Securities And Exchange Commission v. Mercury Interactive LLC et al, No. 5:2007cv02822 - Document 119 (N.D. Cal. 2009)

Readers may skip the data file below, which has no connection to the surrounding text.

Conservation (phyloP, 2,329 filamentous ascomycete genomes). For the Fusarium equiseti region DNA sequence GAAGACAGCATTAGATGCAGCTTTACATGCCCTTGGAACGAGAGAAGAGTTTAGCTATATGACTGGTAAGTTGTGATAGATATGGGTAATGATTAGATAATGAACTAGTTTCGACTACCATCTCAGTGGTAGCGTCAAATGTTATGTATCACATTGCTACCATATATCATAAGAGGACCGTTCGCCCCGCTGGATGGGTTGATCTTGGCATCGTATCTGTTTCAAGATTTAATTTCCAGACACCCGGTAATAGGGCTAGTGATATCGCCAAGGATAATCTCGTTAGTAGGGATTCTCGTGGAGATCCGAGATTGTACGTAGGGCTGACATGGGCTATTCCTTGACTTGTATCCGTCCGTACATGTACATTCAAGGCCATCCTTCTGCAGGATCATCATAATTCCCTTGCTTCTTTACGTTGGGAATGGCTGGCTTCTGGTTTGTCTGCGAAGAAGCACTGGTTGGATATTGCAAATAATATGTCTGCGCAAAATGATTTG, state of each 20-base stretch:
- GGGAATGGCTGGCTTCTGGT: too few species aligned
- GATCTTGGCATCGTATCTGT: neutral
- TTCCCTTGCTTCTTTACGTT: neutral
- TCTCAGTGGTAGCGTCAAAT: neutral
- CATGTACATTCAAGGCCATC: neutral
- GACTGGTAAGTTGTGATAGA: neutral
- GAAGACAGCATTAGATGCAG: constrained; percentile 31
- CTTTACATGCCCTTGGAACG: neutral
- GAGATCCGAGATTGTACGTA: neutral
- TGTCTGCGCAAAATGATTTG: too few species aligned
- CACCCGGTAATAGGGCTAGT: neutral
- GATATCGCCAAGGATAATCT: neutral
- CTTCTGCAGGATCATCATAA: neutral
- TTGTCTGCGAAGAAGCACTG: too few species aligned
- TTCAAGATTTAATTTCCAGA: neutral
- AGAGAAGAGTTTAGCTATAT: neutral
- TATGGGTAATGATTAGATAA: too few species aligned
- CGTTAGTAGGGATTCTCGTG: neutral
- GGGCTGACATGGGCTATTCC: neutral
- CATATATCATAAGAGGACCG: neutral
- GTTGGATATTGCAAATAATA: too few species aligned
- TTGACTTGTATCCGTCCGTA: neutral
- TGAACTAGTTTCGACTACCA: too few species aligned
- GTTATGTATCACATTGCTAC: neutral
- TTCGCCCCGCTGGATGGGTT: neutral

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Securities And Exchange Commission v. Mercury Interactive LLC et al Doc. 119 1 2 **E-Filed 9/15/2009** 3 4 5 6 7 8 IN THE UNITED STATES DISTRICT COURT 9 FOR THE NORTHERN DISTRICT OF CALIFORNIA 10 SAN JOSE DIVISION 11 12 SECURITIES AND EXCHANGE COMMISSION, Plaintiff, 13 v. 14 15 MERCURY INTERACTIVE, LLC., et al., Defendants. 16 Case Number C 07-2822 JF (RS) ORDER1 GRANTING DEFENDANTS’ MOTIONS TO DISMISS WITH LEAVE TO AMEND AND DENYING AS MOOT ALTERNATIVE MOTIONS FOR MORE DEFINITE STATEMENT AND TO STRIKE [re: docket nos. 98, 102, 103] 17 18 Defendants Amnon Landan (“Landan”), Douglas Smith (“Smith”), and Susan Skaer 19 (“Skaer”) move to dismiss all or portions of the first amended complaint (“FAC”) of the 20 Securities and Exchange Commission (“SEC”) pursuant to Fed. R. Civ. P. 12(b)(6). Landan 21 alternatively seeks a more definite statement pursuant to Fed. R. Civ. P. 12(e), and Skaer 22 alternatively moves to strike portions of the FAC pursuant to Fed. R. Civ. P. 12(f). The Court 23 has considered the moving and responding papers and the arguments of counsel presented at the 24 hearing on March 23, 2009. For the reasons discussed below, the Court will grant the motions to 25 dismiss with leave to amend and will deny as moot the alternative motions brought by Landon 26 and Skaer. 27 28 1 This disposition is not designated for publication in the official reports Case No. C 07-2822 JF (RS) ORDER GRANTING DEFENDANTS’ MOTIONS TO DISMISS ETC. (JFLC2) 1 2 I. BACKGROUND The SEC commenced this civil action on May 31, 2007, alleging that Mercury 3 Interactive, LLC (“Mercury”)2 and four of its senior executives had committed numerous 4 violations of the Securities Exchange Act of 1934 (“Exchange Act”) and the Securities Act of 5 1933 (“Securities Act”) in the course of implementing a stock options backdating scheme. The 6 SEC’s allegations regarding that scheme are described at length in this Court’s prior order issued 7 September 30, 2008 (“September 30 Order”) and need not be repeated in detail here. In brief, the 8 SEC alleges that under Generally Accepted Accounting Principles (“GAAP”), a company is 9 required to record a compensation expense each time it grants a stock option with an exercise 10 price below the stock’s market price on the grant date; such options are referred to herein as 11 “backdated” or “in-the-money” options. FAC ¶¶ 19-20. Mercury and the four individual 12 defendants allegedly orchestrated forty-five such option grants between 1997 and April 2002 13 while concealing the in-the-money nature of the grants and thus concealing associated 14 compensation expenses of $258 million. FAC ¶¶ 44, 100. 15 Mercury and one of the individual defendants, Sharlene Abrams (“Abrams”), have 16 entered into separate stipulated judgments providing for the payment of significant civil penalties 17 ($28,000,000 by Mercury and $2,287,914 by Abrams) as well as permanent injunctive relief.3 18 The remaining individual defendants are Landan, the company’s Chief Executive Officer 19 (“CEO”) from 1997 through November 2005; Smith, the Chief Financial Officer (“CFO”) from 20 November 2001 through November 2005; and Skaer, who acted as Mercury’s general counsel 21 and secretary from November 2000 through November 2005, and prior to that as outside counsel 22 from October 1996 through November 2000. All three of these individuals moved to dismiss the 23 original complaint, which motions were granted in part and denied in part in the September 30 24 Order. The Court concluded that the SEC adequately had alleged claims pursuant to § 17(a) of 25 26 27 28 2 Formerly known as Mercury Interactive, Inc. 3 The stipulated judgments state expressly that Mercury and Abrams do not admit or deny the allegations of the complaint. 2 Case No. C 07-2822 JF (RS) ORDER GRANTING DEFENDANTS’ MOTIONS TO DISMISS ETC. (JFLC2) 1 the Securities Act, § 10(b) of the Exchange Act, and § 302 of the Sarbanes Oxley Act of 2002. 2 However, the Court dismissed with leave to amend the SEC’s claims pursuant to several other 3 statutory provisions. 4 The SEC filed the operative FAC on October 30, 2008, alleging claims for: (1) fraud in 5 connection with the offer or sale of Mercury stock in violation of § 17(a) of the Securities Act; 6 (2) fraud in the purchase or sale of Mercury stock in violation of § 10(b) of the Exchange Act and 7 Rule 10b-5 thereunder; (3) record keeping violations of § 13(b)(5) of the Exchange Act and Rule 8 13b2-1 thereunder; (4) making false or misleading statements or omissions in connection with an 9 audit in violation of Exchange Act Rule 13b2-2; (5) fraud in the filing of annual and quarterly 10 reports in violation of § 13(a) of the Exchange Act and Rules 12b-20, 13a-1 and 13a-13 11 thereunder; (6) providing false certifications of Forms 10-K and 10-Q in violation of Exchange 12 Act Rule 13a-14; (7) record keeping violations of § 13(b)(2)(A) of the Exchange Act; (8) failure 13 to maintain internal accounting controls in violation of § 13(b)(2)(B) of the Exchange Act; (9) 14 violation of reporting requirements of § 16(a) of the Exchange Act and Rule 16a-3 thereunder; 15 (10) fraud in the solicitation of proxies in violation of § 14(a) of the Exchange Act and Rule 14a- 16 9 thereunder; and (11) repayment under § 304 of the Sarbanes-Oxley Act. The SEC seeks 17 permanent injunctive relief, disgorgement of wrongfully obtained benefits plus prejudgment 18 interest, civil monetary penalties, an order precluding the individual defendants from serving as 19 officers or directors of any public company, and repayment of bonuses and stock profits. 20 Landan moves to dismiss the ninth and eleventh claims or, in the alternative, for a more 21 definite statement of the eleventh claim. Smith moves to dismiss the ninth, tenth and eleventh 22 claims. Skaer moves to dismiss all claims against her or, in the alternative, to strike certain 23 allegations from the FAC. 24 25 26 II. MOTIONS TO DISMISS A. Legal Standard Dismissal under Fed. R. Civ. P. 12(b)(6) “is appropriate only where the complaint lacks a 27 cognizable legal theory or sufficient facts to support a cognizable legal theory.” Mendiondo v. 28 Centinela Hosp. Medical Center, 521 F.3d 1097, 1104 (9th Cir. 2008). For purposes of a motion 3 Case No. C 07-2822 JF (RS) ORDER GRANTING DEFENDANTS’ MOTIONS TO DISMISS ETC. (JFLC2) 1 to dismiss, the plaintiff's allegations are taken as true, and the court must construe the complaint 2 in the light most favorable to the plaintiff. Jenkins v. McKeithen, 395 U.S. 411, 421 (1969). At 3 the same time, “[w]hile a complaint attacked by a Rule 12(b)(6) motion to dismiss does not need 4 detailed factual allegations, a plaintiff's obligation to provide the ‘grounds’ of his ‘entitle[ment] 5 to relief’ requires more than labels and conclusions, and a formulaic recitation of the elements of 6 a cause of action will not do.” Bell Atlantic Corp. v. Twombly, 550 U.S. 544, 555 (2007) 7 (internal citations omitted). Thus, a court need not accept as true conclusory allegations, 8 unreasonable inferences, legal characterizations, or unwarranted deductions of fact contained in 9 the complaint. Clegg v. Cult Awareness Network, 18 F.3d 752, 754-755 (9th Cir. 1994). 10 “[W]here the well-pleaded facts do not permit the court to infer more than the mere possibility of 11 misconduct, the complaint has alleged – but it has not ‘show[n]’ – ‘that the pleader is entitled to 12 relief.’” Ashcroft v. Iqbal, __ U.S. __, 129 S.Ct. 1937, 1950 (2009) (quoting Fed. R. Civ. P. 13 8(a)(2)). 14 A heightened pleading standard applies to claims of fraud. Fed. R. Civ. P. 9(b) (requiring 15 that when alleging fraud a party must “state with particularity the circumstances constituting 16 fraud”). This standard extends to claims grounded in fraud, that is, claims in which fraudulent 17 conduct serves as an element. See In re Stac Elecs. Sec. Litig., 89 F.3d 1399, 1404-05 (9th Cir. 18 1996). To meet this standard, the plaintiff must allege the “who, what, where, when, and how” 19 of the fraudulent conduct. Vess v. Ciba-Geigy Corp., 317 F.3d 1097, 1106 (9th Cir. 2003). 20 However, “[m]alice, intent, knowledge, and other conditions of a person’s mind may be alleged 21 generally.” Fed. R. Civ. P. 9(b). Thus the SEC may allege scienter in conclusory fashion. SEC 22 v. Levin, 232 F.R.D. 619, 623 (C.D. Cal. 2005) (holding that “the complaint need only state that 23 the required scienter existed”); see also SEC v. ICN Pharmaceuticals, Inc., 84 F. Supp. 2d 1097, 24 1098-99 (C.D. Cal. 2000).4 25 26 27 28 4 The Private Securities Litigation Reform Act (“PSLRA”) imposes more stringent pleading requirements in private actions for securities fraud; the PSLRA does not apply to actions brought by the SEC. ICN Pharmaceuticals, 84 F. Supp. 2d at 1099. 4 Case No. C 07-2822 JF (RS) ORDER GRANTING DEFENDANTS’ MOTIONS TO DISMISS ETC. (JFLC2) 1 2 B. Ninth Claim Landan and Smith move to dismiss the ninth claim, alleging violations of § 16(a) of the 3 Exchange Act, 15 U.S.C. § 78p(a), and Rule 16a-3 thereunder, 17 C.F.R. § 240.16a-3. Those 4 provisions require officers, directors, and beneficial owners of more than ten percent of any class 5 of equity security registered pursuant to § 12 of the Exchange Act to file periodic reports 6 disclosing any change of beneficial ownership of those securities. The SEC alleges that each 7 grant or exercise of stock options required the filing of Forms 3 and 45 with the SEC, FAC ¶ 178; 8 that the individual defendants in fact filed the requisite Forms 3 and 4, FAC ¶ 179; but that the 9 individual defendants nonetheless violated § 16(a) and Rule 16a-3 because the Forms 3 and 4 10 “contained false or misleading statements with respect to the options’ grant dates, expiration 11 dates and exercise prices,” FAC ¶ 179. 12 These allegations are insufficient to state a claim. The Court previously dismissed the 13 ninth claim, among others, for failure to identify with particularity the documents that are the 14 bases for the claim. The SEC has not cured this defect; although it alludes generally to “Forms 3 15 and 4” filed by the individual defendants, and refers to several preceding paragraphs, the ninth 16 claim does not identify with particularity which Forms 3 and 4 are at issue for each individual 17 defendant. Moreover, the SEC does not allege that the Forms 3 and 4 that were filed by the 18 individual defendants failed to make accurate disclosures regarding changes in beneficial 19 ownership. As long as the forms disclosed each grant and exercise of an option, it is unclear how 20 the forms could give rise to liability under these provisions even if the compensation expenses 21 for the grants were not properly recorded. 22 The SEC argues that § 16(a) and Rule 16a-3 require not only that the appropriate forms 23 be filed but also that the information provided on the forms be true and correct. See SEC v. 24 Shattuck Denn Mining, 297 F. Supp. 470, 477 (S.D.N.Y. 1968) (“The failure to file proper Form 25 4 statements, and make complete disclosure in similar statements actually filed, constitutes a 26 27 28 5 Rule 16a-3 provides that an initial statement by an insider is to be made on Form 3, and subsequent statements of changes in beneficial ownership are to be made on Form 4 or Form 5. 17 C.F.R § 240.16a-3. 5 Case No. C 07-2822 JF (RS) ORDER GRANTING DEFENDANTS’ MOTIONS TO DISMISS ETC. (JFLC2) 1 violation of section 16(a).”). The Court agrees insofar as the SEC is asserting that the 2 information regarding changes in beneficial ownership provided in the Forms 3 and 4 must be 3 accurate. However, it is not clear from the FAC that the individual defendants filed any Forms 3 4 or 4 as to which such information was not accurate. Accordingly, the ninth claim is subject to 5 dismissal for failure to state a claim upon which relief may be granted. At the hearing, counsel 6 for the SEC represented that the SEC could plead the particular Forms 3 and 4 giving rise to 7 liability as to each defendants. Accordingly, the ninth claim will be dismissed with leave to 8 amend. 9 Landon asserts that even assuming that the ninth claim can be amended to cure the 10 defects noted above, the claim is time-barred under 28 U.S.C. § 2462, which provides as follows: 11 Except as otherwise provided by Act of Congress, an action, suit or proceeding for the enforcement of any civil fine, penalty, or forfeiture, pecuniary or otherwise, shall not be entertained unless commenced within five years from the date when the claim first accrued if, within the same period, the offender or the property is found within the United States in order that proper service may be made thereon. 12 13 14 28 U.S.C. § 2462. The Court previously addressed the effect of § 2462 in its September 30 15 Order, concluding that (a) there is an open question as to the statute’s application in this case, 16 and (b) even assuming that the statute does apply, and is not subject to equitable tolling, the 17 statute does not apply to some forms of relief sought by the SEC, such as injunctive relief and 18 disgorgement of ill-gotten gains. September 30 Order at 5-7. Landon’s renewed arguments as to 19 these issues have not persuaded the Court to change its ruling.6 20 C. 21 Tenth Claim Only Smith moves to dismiss the tenth claim, alleging violations of § 14(a) of the 22 Exchange Act, 15 U.S.C. § 78n(a), and Rule 14a-9 thereunder, 17 C.F.R. § 240.14a-9. Those 23 provisions impose liability for the issuance of proxy statements containing materially false or 24 misleading statements. To state a claim under §14(a), a plaintiff must show that (1) the 25 26 27 28 6 Landon asserts that the SEC will not be able to make the requisite showing to obtain injunctive relief or disgorgement. Landon may be correct. However, whether the SEC can prevail on the merits of its claims is a separate question distinct from whether those claims are time-barred. 6 Case No. C 07-2822 JF (RS) ORDER GRANTING DEFENDANTS’ MOTIONS TO DISMISS ETC. (JFLC2) 1 defendant made a material misrepresentation or omission in a proxy statement, (2) the 2 misrepresentation or omission was made with the requisite level of culpability, and (3) the 3 misrepresentation or omission was an essential link in the accomplishment of a transaction 4 proposed in the proxy solicitation. Desaigoudar v. Meyercord, 223 F.3d 1020, 1022 (9th Cir. 5 2000). Each of these requirements – and the “essential link” requirement in particular – reflects 6 the purpose of section 14(a), which is to prevent corporate management “from obtaining 7 authorization for corporate action by means of deceptive or inadequate disclosure of proxy 8 solicitation.” J.I. Case Co. v. Borak, 277 U.S. 426, 431 (1964). The essential link requirement 9 can “only be established when the proxy statement at issue directly authorizes the loss-generating 10 corporate action.” Hulliung v. Bolen, 548 F. Supp. 2d 336, 341 (N.D. Tex. 2008) (emphasis 11 added). 12 The SEC alleges that the individual defendants solicited proxies by means of proxy 13 statements containing false and misleading representations. FAC ¶ 185. However, the tenth 14 claim does not allege with particularity which proxy statements are at issue for each individual 15 defendant. Moreover, with respect to Smith, it appears that the only two proxy statements filed 16 after he became the CFO were filed after the alleged backdating had ceased; thus it is unclear 17 how those proxy statements could have been an essential link in the execution of a backdating 18 transaction. See Hulliung, 548 F. Supp. 2d at 340 (holding that it was “simply illogical to 19 suggest that Proxies could be an ‘essential link’ to – i.e., directly authorize – corporate actions 20 that were taken three years or more before any of the proxies were distributed”); In re iBasis, Inc. 21 Deriv. Litig., 532 F. Supp. 2d 214, 222-23 (D. Mass. 2007) (dismissing § 14(a) claim because 22 any fallout associated with the alleged backdating would have occurred regardless of disclosure, 23 and because plaintiffs had failed to allege that any backdated options were issued in connection 24 with the challenged proxy statement). Accordingly, the tenth claim is subject to dismissal with 25 respect to Smith. Based upon the facts alleged in the amended complaint, it does not appear that 26 the SEC will be able to state a viable § 14(a) claim against Smith. However, the Court will 27 afford the SEC one final opportunity to do so before dismissing this claim without leave to 28 amend. 7 Case No. C 07-2822 JF (RS) ORDER GRANTING DEFENDANTS’ MOTIONS TO DISMISS ETC. (JFLC2) 1 2 D. Eleventh Claim Landan and Smith move to dismiss the eleventh claim, seeking reimbursement for 3 bonuses and stock profits pursuant to § 304 of the Sarbanes-Oxley Act, 15 U.S.C. § 7243. That 4 section provides in relevant part as follows: 5 6 If an issuer is required to prepare an accounting restatement due to the material noncompliance of the issuer, as a result of misconduct, with any financial reporting requirement under the securities laws, the chief executive officer and chief financial officer of the issuer shall reimburse the issuer for– 7 8 9 10 (1) any bonus or other incentive-based or equity-based compensation received by that person from the issuer during the 12-month period following the first public issuance or filing with the Commission (whichever first occurs) of the financial document embodying such financial reporting requirement; and (2) any profits realized from the sale of securities of the issuer during that 12month period. 11 12 15 U.S.C. § 7243(a) (emphasis added). The SEC alleges that: Mercury restated its financial 13 results for fiscal years 2002-2004 inclusive, and restated selected financial data for fiscal years 14 2000-2003 inclusive, FAC ¶ 190; the restatements resulted from Mercury’s failure to disclose in 15 annual and quarterly reports $258 million in compensation expenses associated with backdated 16 stock options, FAC ¶¶ 191-192; Landan and Smith served as Mercury’s CEO and CFO, 17 respectively, during this time frame, FAC ¶ 193; and Landan and Smith received bonuses and 18 realized stock profits during the twelve months following the filing of each of the annual and 19 quarterly reports that failed to disclose the subject compensation expenses, FAC ¶ 194. 20 Defendants contend that the misconduct underpinning the § 304 claim is the alleged 21 backdating; that all such backdating occurred prior to July 30, 2002, the date upon which § 304 22 was enacted; and thus that applying § 304 in this case would constitute an impermissible 23 retroactive application of the statute. The SEC appears to concede that § 304 may not be applied 24 retroactively, but it asserts that it was not the backdating itself that constituted the actionable 25 misconduct, but rather the filing of statements concealing the resulting compensation expenses; 26 the SEC contends that because many such statements were filed after the enactment of § 304 the 27 statute properly may be applied. 28 The Court agrees with the parties that § 304 may not be applied retroactively. “In 8 Case No. C 07-2822 JF (RS) ORDER GRANTING DEFENDANTS’ MOTIONS TO DISMISS ETC. (JFLC2) 1 general, our jurisprudence harbors an aversion to retroactivity, grounded in ‘[e]lementary 2 considerations of fairness.’” Humetrix, Inc., v. Gemplus S.C.A., 268 F.3d 910, 922 (9th Cir. 3 2001) (quoting Landgraf v. USI Film Prods., 511 U.S. 244, 265 (1994)). “Accordingly, a 4 presumption against retroactive legislation prevails, absent a clear indication from Congress that 5 it intends that new legislation apply retroactively.” Id. (internal quotation marks and citations 6 omitted). Congress has not expressed an intent that § 304 apply retroactively. See In re 7 Goodyear Tire & Rubber Co. Derivative Litigation, 2007 WL 43557, at *8 (N.D. Ohio 2007) 8 (“Nothing in the text of Section 304 suggests retroactive application of any of its provisions.”). 9 The parties present an interesting question as to what precise conduct would trigger 10 application of § 304 (if indeed it is triggered) in this case. All of the alleged backdating occurred 11 prior to enactment of the Sarbanes-Oxley Act on July 30, 2002. However, numerous annual and 12 quarterly reports concealing the compensation expenses resulting from such backdating were 13 filed after the effective date of the Act. There is no controlling authority directly on point. Based 14 upon the text of the statute, which focuses on whether the company must restate its financials 15 because of material noncompliance with “any financial reporting requirement,” the Court agrees 16 with the SEC that it is the filing of the inaccurate annual and quarterly financial reports that 17 triggers application of § 304. 18 Defendants argue that this construction reads out of the statute the requirement that the 19 material noncompliance in reporting be the “result of misconduct.” Defendants assert that the 20 misconduct in this case is the backdating, which ended before enactment of the Sarbanes-Oxley 21 Act. Defendants argue that because the “misconduct” necessarily occurred prior to enactment of 22 the Sarbanes-Oxley Act, applying § 304 in this case unfairly would impose consequences on 23 conduct that predated the Act. As the SEC points out, however, granting in-the-money stock 24 options is not wrongful in and of itself; it is the failure to record and report the compensation 25 expense associated with the granting of such options that is wrongful. The SEC has alleged that 26 the individual defendants participated in a scheme to defraud the market by concealing the 27 compensation expenses associated with the grant of in-the-money options, and made material 28 misstatements and omissions in 10Ks, quarterly reports, and other public statements designed to 9 Case No. C 07-2822 JF (RS) ORDER GRANTING DEFENDANTS’ MOTIONS TO DISMISS ETC. (JFLC2) 1 conceal those compensation expenses. Accordingly, the Court concludes that Defendants’ 2 retroactivity argument is unavailing. 3 However, the Court agrees with Defendants that the SEC has not identified adequately 4 “the first public issuance or filing . . . of the financial document embodying such financial 5 reporting requirement.” See 15 U.S.C. § 7243(a)(1). The statute authorizes recovery of bonuses 6 and stock profits received by the CEO and CFO during the twelve-month period following such 7 “first public issuance or filing.” Id. Defendants argue persuasively that, with respect to each in- 8 the-money options grant, the “first public issuance or filing” was the quarterly report that should 9 have reflected the compensation expense resulting from the options grant. The last alleged 10 options grant occurred in April 2002. Any compensation expense associated with that options 11 grant should have been reported in the quarterly report for the second quarter of 2002, 12 encompassing April, May, and June 2002. That quarterly report was the August 13, 2002 Form 13 10-Q. However, the SEC does not allege the August 13, 2002 Form 10-Q as a basis for its § 304 14 claim. Instead, the SEC alleges that the claim is based upon subsequent filings that also fail to 15 disclose the compensation expense. By definition, none of these subsequent filings is the “first” 16 one. Accordingly, the Court concludes that none of the subsequent filings can support the SEC’s 17 § 304 claim. 18 The SEC’s opposition brief does not respond meaningfully to Defendants’ argument 19 based upon the “first public issuance or filing” language, but rather asserts that Landan and Smith 20 are responsible for repayment of all bonuses and stock sales in the year following each annual 21 and quarterly financial statement because “the financial impact of the misconduct is not limited 22 to the very first financial statement following the fraud.” Opp. at 13. Section 304 imposes the 23 repayment penalty for the year following the “first” filing for which there was a financial 24 reporting requirement, not for a year following “each” filing. Moreover, the statute says nothing 25 about the length of time that the “financial impact” of the misconduct is felt. 26 At the hearing, counsel for the SEC suggested that the statute’s reference to the “first 27 public issuance or filing” of a document refers to the first time that document is issued or filed – 28 whether that be published online, in a proxy statement, in a press release, or filed with the SEC – 10 Case No. C 07-2822 JF (RS) ORDER GRANTING DEFENDANTS’ MOTIONS TO DISMISS ETC. (JFLC2) 1 as distinguished from the subsequent issuances or filings of the document. Under the SEC’s 2 reading, there is a new twelve-month period triggered by the filing of each such document, the 3 twelve-month period running from the “first” filing of that document. The Court does not find 4 the SEC’s reading of the statute to be plausible. However, even if the SEC’s reading were one 5 possible reasonable construction of the statutory language, Defendants’ reading is at least equally 6 reasonable. Application of the SEC’s construction thus would violate Defendants’ due process 7 rights. See County of Suffolk v. First American Real Estate Solutions, 261 F.3d 179, 195 (2d Cir. 8 2001) (“Due process requires that before a criminal sanction or significant civil or administrative 9 penalty attaches, an individual must have fair warning of the conduct prohibited by the statute or 10 the regulation that makes such a sanction possible.”). 11 Because the SEC has not identified adequately a “first public issuance or filing” sufficient 12 to identify a twelve-month period for which Landan and Smith are obligated to repay bonuses 13 and stock profits, the eleventh claim is subject to dismissal. Given the facts alleged in the first 14 amended complaint and the Court’s construction of § 304, the SEC may not be able to allege a 15 viable claim against Landon or Smith. However, the Court will afford the SEC an opportunity to 16 attempt to do so before dismissing the § 304 claim without leave to amend. 17 E. Skaer 18 With respect to Skaer, the Court previously held that the SEC adequately had alleged 19 claims under§ 17(a) of the Securities Act and § 10(b) of the Exchange Act, and dismissed all 20 remaining claims against her pursuant to Fed. R. Civ. P. 12(b)(6). See September 30 Order at 14. 21 Skaer contends that the SEC has not cured the pleading defects identified by the Court in its 22 September 30 Order, and asks the Court to reconsider the adequacy of the SEC’s allegations with 23 respect to the § 17(a) and § 10(b) claims. 24 This motion presents a close question. While the Court previously held that the SEC 25 adequately had alleged viable § 17(a) and § 10(b) claims against all the remaining defendants, 26 and Skaer did not seek reconsideration of the September 30 Order, the Court concludes that 27 Skaer properly may request that the Court revisit the adequacy of the SEC’s allegations against 28 her in the context of the FAC. In its September 30 Order, the Court noted that Skaer’s role in 11 Case No. C 07-2822 JF (RS) ORDER GRANTING DEFENDANTS’ MOTIONS TO DISMISS ETC. (JFLC2) 1 each of the alleged filings was unclear. The Court permitted the action to go forward as to all the 2 remaining defendants, but as to Skaer noted that “[b]ecause she is not alleged to have signed any 3 of the filings, but rather to have assisted in their drafting and preparation, specificity regarding 4 her conduct is particularly important.” September 30 Order at 11. The SEC had the benefit of 5 more than an additional year of discovery between the filing of its original complaint and the 6 operative FAC, but the allegations regarding Skaer remain quite vague. At the hearing, counsel 7 for the SEC conceded that Skaer is alleged to have been involved in only three of the forty-five 8 grants alleged in the complaint, but resisted the suggestion that her liability (if any) should be 9 limited to those three transactions. Having reviewed the SAC as well as the transcript of the oral 10 arguments presented at the hearing, the Court presently is uncertain as to the precise scope of the 11 allegations against Skaer. Rather than attempt to excise portions of the SAC as requested in 12 Skaer’s alternative motion to strike, the Court will dismiss all claims against Skaer with 13 directions to the SEC to be as clear as possible regarding Skaer’s involvement in the alleged 14 scheme when repleading. 15 IV. ALTERNATIVE MOTIONS 16 In light of its disposition of Landan’s motion to dismiss, the Court need not reach his 17 alternative motion for more definite statement pursuant to Fed. R. Civ. P. 12(e). Similarly, the 18 Court need not reach Skaer’s alternative motion to strike pursuant to Fed. R. Civ. P. 12(f). 19 20 21 22 23 24 // 25 // 26 // 27 // 28 // 12 Case No. C 07-2822 JF (RS) ORDER GRANTING DEFENDANTS’ MOTIONS TO DISMISS ETC. (JFLC2) 1 2 V. ORDER (1) Landan’s motion to dismiss the ninth and eleventh claims is GRANTED WITH LEAVE TO AMEND, and his alternative motion for more definite statement is DENIED AS MOOT; (2) Smith’s motion to dismiss the ninth, tenth, and eleventh claims is GRANTED WITH LEAVE TO AMEND; (3) Skaer’s motion to dismiss is GRANTED WITH LEAVE TO AMEND, and her alternative motion to strike is DENIED AS MOOT; and (4) Any amended complaint shall be filed within thirty (30) days of the date of this order. 3 4 5 6 7 8 9 10 11 12 13 DATED: 9/15/2009 14 __________________________________ JEREMY FOGEL United States District Judge 15 16 17 18 19 20 21 22 23 24 25 26 27 28 13 Case No. C 07-2822 JF (RS) ORDER GRANTING DEFENDANTS’ MOTIONS TO DISMISS ETC. (JFLC2) 1 Copies of Order served on: 2 3 Alvin David Williams 4 Amanda Kaye Packel 5 Andrew T. Solomon 6 Carl Brandon Wisoff,, 7 Douglas R. Young 8 Emily Victoria Griffen 9 Frank J. Riebli,,, 10 Franklin B. Velie 11 James A. Meyers 12 James Craig Mann, 13 James Neil Kramer 14 Jeffrey S. Facter 15 John D. Cline 16 K.C. Maxwell , Esq 17 Lucy B. Ricca 18 Melinda Haag, 19 Michael Todd Scott 20 Randall Scott Luskey 21 Thomas B. Mayhew,,,,,,, 22 23 24 25 26 27 28 14 Case No. C 07-2822 JF (RS) ORDER GRANTING DEFENDANTS’ MOTIONS TO DISMISS ETC. (JFLC2)